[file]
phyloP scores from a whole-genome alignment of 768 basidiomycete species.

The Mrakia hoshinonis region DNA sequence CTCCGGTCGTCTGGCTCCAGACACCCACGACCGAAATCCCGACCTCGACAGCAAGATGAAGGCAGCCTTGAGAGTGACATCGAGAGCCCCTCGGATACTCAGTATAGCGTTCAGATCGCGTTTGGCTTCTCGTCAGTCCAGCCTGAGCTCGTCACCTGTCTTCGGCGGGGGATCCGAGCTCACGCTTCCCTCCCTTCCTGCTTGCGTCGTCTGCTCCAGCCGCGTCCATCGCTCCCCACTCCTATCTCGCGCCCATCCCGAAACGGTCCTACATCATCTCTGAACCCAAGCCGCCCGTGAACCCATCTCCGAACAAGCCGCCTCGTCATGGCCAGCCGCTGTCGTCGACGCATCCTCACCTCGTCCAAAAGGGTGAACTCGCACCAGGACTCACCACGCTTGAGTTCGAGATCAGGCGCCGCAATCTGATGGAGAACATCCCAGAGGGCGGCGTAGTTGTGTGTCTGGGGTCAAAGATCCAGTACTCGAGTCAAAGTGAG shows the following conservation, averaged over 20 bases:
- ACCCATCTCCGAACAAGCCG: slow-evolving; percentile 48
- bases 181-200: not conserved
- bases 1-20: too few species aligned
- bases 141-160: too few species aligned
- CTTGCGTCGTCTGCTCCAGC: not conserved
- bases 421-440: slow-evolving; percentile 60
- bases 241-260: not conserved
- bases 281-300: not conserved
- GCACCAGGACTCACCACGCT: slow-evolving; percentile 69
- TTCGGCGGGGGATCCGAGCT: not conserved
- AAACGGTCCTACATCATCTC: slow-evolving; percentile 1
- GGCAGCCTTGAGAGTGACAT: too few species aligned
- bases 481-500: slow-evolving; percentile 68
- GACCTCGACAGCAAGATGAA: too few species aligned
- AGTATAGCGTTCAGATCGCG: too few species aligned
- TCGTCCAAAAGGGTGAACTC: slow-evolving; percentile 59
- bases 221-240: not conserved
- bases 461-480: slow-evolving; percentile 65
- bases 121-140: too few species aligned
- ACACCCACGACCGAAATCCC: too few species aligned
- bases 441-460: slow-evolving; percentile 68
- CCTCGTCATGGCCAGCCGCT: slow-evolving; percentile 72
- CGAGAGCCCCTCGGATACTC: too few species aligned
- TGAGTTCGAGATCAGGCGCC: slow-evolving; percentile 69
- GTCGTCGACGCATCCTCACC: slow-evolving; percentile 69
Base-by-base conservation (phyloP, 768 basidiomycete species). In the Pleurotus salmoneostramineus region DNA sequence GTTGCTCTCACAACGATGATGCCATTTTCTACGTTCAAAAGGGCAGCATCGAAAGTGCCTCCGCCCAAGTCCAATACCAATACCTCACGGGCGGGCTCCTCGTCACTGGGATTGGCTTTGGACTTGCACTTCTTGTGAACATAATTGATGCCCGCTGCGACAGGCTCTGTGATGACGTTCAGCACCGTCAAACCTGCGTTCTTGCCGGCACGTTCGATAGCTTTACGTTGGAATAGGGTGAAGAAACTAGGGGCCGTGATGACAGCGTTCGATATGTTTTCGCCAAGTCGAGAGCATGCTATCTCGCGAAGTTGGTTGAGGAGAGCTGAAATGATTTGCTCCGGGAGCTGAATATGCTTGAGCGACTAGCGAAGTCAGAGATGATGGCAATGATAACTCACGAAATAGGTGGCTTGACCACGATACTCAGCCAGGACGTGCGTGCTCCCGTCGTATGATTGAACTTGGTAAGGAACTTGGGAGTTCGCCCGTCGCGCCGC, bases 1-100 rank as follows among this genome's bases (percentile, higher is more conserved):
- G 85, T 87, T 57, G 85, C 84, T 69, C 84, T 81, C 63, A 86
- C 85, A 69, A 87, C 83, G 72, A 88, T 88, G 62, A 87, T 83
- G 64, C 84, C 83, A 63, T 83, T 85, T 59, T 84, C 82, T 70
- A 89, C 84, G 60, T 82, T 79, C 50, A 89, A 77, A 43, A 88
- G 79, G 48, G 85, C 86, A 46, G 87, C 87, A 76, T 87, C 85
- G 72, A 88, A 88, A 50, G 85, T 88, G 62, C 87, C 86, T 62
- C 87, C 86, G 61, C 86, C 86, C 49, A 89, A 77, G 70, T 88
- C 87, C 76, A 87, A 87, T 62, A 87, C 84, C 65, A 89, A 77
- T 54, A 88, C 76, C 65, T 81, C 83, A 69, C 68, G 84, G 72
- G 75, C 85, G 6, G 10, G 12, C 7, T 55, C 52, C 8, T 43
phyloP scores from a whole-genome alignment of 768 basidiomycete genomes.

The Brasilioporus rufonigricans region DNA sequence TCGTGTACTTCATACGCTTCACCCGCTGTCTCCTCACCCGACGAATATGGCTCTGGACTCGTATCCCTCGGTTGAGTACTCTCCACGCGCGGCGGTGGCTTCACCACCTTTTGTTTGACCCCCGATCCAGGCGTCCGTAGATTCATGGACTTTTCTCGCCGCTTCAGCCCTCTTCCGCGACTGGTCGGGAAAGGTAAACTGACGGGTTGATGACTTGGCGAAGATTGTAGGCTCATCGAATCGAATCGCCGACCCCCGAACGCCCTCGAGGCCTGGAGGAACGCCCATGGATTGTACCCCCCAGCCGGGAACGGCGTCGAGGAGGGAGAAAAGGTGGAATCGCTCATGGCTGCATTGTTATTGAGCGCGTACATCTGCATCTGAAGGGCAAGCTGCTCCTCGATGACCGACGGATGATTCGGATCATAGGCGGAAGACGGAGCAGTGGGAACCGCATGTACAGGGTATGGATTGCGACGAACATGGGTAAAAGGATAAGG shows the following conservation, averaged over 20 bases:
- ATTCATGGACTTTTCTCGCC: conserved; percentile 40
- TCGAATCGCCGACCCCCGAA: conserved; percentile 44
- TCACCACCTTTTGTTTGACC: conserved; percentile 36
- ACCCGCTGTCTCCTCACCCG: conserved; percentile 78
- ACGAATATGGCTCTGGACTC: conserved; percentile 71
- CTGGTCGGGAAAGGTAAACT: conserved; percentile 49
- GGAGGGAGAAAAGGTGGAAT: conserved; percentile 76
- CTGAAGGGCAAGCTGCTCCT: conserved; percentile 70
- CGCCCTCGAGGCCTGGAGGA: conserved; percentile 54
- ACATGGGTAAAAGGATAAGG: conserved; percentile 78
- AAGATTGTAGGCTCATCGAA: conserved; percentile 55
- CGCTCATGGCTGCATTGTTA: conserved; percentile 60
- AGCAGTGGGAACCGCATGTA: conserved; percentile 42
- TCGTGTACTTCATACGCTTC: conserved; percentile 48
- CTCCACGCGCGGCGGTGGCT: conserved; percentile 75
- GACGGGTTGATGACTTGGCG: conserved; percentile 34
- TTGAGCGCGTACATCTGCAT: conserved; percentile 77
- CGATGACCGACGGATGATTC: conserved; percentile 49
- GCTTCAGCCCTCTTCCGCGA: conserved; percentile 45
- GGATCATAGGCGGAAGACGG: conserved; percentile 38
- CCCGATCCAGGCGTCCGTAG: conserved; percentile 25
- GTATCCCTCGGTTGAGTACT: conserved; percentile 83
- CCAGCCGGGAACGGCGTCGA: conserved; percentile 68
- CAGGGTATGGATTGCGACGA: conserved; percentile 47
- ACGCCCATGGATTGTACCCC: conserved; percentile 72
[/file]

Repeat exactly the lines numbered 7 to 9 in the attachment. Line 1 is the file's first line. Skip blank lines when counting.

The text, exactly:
- CTTGCGTCGTCTGCTCCAGC: not conserved
- bases 421-440: slow-evolving; percentile 60
- bases 241-260: not conserved